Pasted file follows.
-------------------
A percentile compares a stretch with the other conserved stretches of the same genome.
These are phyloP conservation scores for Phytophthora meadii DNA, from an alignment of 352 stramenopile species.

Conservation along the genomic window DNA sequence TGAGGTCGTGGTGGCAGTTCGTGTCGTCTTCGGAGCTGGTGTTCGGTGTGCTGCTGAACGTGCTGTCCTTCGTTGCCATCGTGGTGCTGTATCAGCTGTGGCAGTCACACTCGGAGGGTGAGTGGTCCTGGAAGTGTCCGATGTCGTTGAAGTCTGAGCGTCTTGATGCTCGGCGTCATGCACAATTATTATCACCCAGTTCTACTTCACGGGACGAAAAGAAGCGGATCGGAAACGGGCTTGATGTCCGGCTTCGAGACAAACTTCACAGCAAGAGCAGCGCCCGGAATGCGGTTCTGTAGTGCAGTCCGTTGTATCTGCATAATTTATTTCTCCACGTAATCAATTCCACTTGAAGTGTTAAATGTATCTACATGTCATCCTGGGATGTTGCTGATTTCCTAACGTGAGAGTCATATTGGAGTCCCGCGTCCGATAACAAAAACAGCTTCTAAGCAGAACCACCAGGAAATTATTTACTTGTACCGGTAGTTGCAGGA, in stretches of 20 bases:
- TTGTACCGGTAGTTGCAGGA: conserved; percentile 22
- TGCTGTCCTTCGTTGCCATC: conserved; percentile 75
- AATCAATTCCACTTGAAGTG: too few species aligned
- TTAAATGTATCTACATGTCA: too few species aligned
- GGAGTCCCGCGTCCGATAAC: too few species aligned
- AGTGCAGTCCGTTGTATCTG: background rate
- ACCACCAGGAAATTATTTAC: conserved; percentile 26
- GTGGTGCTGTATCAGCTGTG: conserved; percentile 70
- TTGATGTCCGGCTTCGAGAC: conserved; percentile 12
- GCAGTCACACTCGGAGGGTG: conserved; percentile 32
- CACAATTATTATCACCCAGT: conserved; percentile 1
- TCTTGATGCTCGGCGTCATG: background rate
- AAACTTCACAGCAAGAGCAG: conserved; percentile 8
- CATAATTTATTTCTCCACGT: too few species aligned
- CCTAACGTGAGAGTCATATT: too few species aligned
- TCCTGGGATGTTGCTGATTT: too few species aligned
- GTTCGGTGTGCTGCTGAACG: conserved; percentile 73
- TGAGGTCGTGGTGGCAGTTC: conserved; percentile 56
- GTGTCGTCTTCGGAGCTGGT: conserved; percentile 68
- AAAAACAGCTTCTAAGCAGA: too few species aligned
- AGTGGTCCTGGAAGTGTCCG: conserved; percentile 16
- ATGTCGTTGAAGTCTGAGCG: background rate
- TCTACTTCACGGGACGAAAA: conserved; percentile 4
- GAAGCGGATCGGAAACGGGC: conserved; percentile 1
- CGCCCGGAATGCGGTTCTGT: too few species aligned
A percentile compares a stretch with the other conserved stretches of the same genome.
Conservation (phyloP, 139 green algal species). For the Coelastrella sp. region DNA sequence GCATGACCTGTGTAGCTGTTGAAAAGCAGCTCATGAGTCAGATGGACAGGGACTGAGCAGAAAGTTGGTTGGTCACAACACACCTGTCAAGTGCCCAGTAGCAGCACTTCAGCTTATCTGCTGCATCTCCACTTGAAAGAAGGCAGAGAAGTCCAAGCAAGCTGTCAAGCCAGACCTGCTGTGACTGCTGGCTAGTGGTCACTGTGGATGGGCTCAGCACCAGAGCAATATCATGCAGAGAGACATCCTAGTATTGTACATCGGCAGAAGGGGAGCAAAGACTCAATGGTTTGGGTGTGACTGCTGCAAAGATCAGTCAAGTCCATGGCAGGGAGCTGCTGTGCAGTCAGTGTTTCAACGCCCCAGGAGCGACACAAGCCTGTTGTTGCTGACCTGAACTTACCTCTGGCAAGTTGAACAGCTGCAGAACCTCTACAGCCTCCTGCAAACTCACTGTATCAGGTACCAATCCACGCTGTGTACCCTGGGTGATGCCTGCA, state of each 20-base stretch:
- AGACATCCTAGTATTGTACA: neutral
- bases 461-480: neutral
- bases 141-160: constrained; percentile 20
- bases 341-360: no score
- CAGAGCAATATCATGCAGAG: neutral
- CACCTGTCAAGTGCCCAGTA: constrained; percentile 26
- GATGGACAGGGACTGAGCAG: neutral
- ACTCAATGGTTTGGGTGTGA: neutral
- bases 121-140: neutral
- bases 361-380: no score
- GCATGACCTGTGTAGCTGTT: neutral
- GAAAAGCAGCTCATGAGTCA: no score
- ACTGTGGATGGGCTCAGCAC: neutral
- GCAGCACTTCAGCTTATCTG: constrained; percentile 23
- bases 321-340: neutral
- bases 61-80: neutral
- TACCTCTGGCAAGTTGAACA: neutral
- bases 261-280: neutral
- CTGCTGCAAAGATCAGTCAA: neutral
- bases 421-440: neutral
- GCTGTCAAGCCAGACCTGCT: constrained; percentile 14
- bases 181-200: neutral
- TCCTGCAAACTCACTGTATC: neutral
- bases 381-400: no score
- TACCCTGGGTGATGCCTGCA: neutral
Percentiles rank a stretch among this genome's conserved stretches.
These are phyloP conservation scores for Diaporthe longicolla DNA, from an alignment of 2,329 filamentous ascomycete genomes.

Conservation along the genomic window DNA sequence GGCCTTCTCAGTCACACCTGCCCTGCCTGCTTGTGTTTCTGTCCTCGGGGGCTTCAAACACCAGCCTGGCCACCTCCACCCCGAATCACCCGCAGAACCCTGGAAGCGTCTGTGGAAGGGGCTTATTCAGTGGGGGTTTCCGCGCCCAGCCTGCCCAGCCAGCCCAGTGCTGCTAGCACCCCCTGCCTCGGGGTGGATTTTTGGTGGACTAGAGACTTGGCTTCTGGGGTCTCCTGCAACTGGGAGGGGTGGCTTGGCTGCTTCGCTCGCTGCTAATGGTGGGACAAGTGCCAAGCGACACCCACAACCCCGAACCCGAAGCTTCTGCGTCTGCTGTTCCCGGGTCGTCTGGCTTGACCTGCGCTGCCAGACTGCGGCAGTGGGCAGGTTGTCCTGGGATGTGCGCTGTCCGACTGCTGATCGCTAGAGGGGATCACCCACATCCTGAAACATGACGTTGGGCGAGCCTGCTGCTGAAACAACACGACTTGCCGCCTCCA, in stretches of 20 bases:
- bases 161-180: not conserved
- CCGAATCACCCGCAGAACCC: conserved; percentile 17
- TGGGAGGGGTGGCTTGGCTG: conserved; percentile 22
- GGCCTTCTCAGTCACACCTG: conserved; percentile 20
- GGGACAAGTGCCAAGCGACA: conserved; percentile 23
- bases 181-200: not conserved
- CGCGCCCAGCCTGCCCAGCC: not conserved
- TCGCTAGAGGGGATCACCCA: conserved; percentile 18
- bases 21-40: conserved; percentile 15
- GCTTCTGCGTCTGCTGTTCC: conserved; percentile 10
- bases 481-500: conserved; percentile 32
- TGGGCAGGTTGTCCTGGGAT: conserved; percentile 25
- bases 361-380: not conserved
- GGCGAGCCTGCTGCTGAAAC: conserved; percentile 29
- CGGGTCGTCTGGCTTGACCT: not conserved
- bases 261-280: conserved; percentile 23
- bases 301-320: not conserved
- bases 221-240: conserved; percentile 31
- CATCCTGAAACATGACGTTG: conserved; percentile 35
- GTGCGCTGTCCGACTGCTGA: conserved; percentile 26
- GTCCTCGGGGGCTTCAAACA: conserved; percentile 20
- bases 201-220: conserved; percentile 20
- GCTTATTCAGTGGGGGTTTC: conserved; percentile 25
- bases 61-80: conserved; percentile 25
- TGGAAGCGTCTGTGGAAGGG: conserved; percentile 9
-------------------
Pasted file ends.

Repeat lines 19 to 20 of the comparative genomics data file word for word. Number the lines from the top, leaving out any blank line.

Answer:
- TCCTGGGATGTTGCTGATTT: too few species aligned
- GTTCGGTGTGCTGCTGAACG: conserved; percentile 73